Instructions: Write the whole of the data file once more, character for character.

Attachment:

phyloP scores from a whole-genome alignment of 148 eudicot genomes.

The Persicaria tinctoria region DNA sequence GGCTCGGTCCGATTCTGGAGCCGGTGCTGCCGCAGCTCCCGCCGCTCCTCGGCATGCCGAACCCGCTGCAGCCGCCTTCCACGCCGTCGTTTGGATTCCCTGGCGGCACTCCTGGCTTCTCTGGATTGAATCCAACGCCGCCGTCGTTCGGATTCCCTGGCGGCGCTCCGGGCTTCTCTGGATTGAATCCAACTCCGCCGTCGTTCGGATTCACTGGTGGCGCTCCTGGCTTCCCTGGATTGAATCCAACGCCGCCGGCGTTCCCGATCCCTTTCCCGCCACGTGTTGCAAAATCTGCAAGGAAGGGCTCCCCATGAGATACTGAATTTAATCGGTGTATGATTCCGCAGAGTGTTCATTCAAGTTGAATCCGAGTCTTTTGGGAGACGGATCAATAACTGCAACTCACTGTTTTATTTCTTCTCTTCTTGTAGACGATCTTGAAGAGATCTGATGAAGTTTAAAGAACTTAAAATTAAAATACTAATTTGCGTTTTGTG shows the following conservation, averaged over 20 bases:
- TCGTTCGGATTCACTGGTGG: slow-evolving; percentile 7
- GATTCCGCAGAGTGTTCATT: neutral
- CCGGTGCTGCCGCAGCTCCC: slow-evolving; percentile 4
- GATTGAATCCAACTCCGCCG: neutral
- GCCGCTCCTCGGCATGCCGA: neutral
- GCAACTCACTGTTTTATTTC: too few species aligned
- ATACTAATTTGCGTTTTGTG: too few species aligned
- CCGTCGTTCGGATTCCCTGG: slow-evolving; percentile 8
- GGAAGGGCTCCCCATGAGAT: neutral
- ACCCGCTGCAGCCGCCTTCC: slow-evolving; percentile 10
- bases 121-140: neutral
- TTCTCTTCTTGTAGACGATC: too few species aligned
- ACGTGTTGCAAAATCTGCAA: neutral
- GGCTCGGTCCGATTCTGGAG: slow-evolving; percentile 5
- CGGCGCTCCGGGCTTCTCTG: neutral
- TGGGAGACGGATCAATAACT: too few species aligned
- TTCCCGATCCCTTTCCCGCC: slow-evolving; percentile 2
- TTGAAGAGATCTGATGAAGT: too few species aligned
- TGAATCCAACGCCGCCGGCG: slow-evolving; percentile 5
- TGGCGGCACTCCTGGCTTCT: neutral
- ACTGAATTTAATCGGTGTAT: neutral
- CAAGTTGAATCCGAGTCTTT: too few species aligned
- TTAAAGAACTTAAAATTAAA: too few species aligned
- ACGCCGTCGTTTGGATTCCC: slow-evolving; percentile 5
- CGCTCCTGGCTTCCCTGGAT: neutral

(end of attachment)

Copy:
phyloP scores from a whole-genome alignment of 148 eudicot genomes.

The Persicaria tinctoria region DNA sequence GGCTCGGTCCGATTCTGGAGCCGGTGCTGCCGCAGCTCCCGCCGCTCCTCGGCATGCCGAACCCGCTGCAGCCGCCTTCCACGCCGTCGTTTGGATTCCCTGGCGGCACTCCTGGCTTCTCTGGATTGAATCCAACGCCGCCGTCGTTCGGATTCCCTGGCGGCGCTCCGGGCTTCTCTGGATTGAATCCAACTCCGCCGTCGTTCGGATTCACTGGTGGCGCTCCTGGCTTCCCTGGATTGAATCCAACGCCGCCGGCGTTCCCGATCCCTTTCCCGCCACGTGTTGCAAAATCTGCAAGGAAGGGCTCCCCATGAGATACTGAATTTAATCGGTGTATGATTCCGCAGAGTGTTCATTCAAGTTGAATCCGAGTCTTTTGGGAGACGGATCAATAACTGCAACTCACTGTTTTATTTCTTCTCTTCTTGTAGACGATCTTGAAGAGATCTGATGAAGTTTAAAGAACTTAAAATTAAAATACTAATTTGCGTTTTGTG shows the following conservation, averaged over 20 bases:
- TCGTTCGGATTCACTGGTGG: slow-evolving; percentile 7
- GATTCCGCAGAGTGTTCATT: neutral
- CCGGTGCTGCCGCAGCTCCC: slow-evolving; percentile 4
- GATTGAATCCAACTCCGCCG: neutral
- GCCGCTCCTCGGCATGCCGA: neutral
- GCAACTCACTGTTTTATTTC: too few species aligned
- ATACTAATTTGCGTTTTGTG: too few species aligned
- CCGTCGTTCGGATTCCCTGG: slow-evolving; percentile 8
- GGAAGGGCTCCCCATGAGAT: neutral
- ACCCGCTGCAGCCGCCTTCC: slow-evolving; percentile 10
- bases 121-140: neutral
- TTCTCTTCTTGTAGACGATC: too few species aligned
- ACGTGTTGCAAAATCTGCAA: neutral
- GGCTCGGTCCGATTCTGGAG: slow-evolving; percentile 5
- CGGCGCTCCGGGCTTCTCTG: neutral
- TGGGAGACGGATCAATAACT: too few species aligned
- TTCCCGATCCCTTTCCCGCC: slow-evolving; percentile 2
- TTGAAGAGATCTGATGAAGT: too few species aligned
- TGAATCCAACGCCGCCGGCG: slow-evolving; percentile 5
- TGGCGGCACTCCTGGCTTCT: neutral
- ACTGAATTTAATCGGTGTAT: neutral
- CAAGTTGAATCCGAGTCTTT: too few species aligned
- TTAAAGAACTTAAAATTAAA: too few species aligned
- ACGCCGTCGTTTGGATTCCC: slow-evolving; percentile 5
- CGCTCCTGGCTTCCCTGGAT: neutral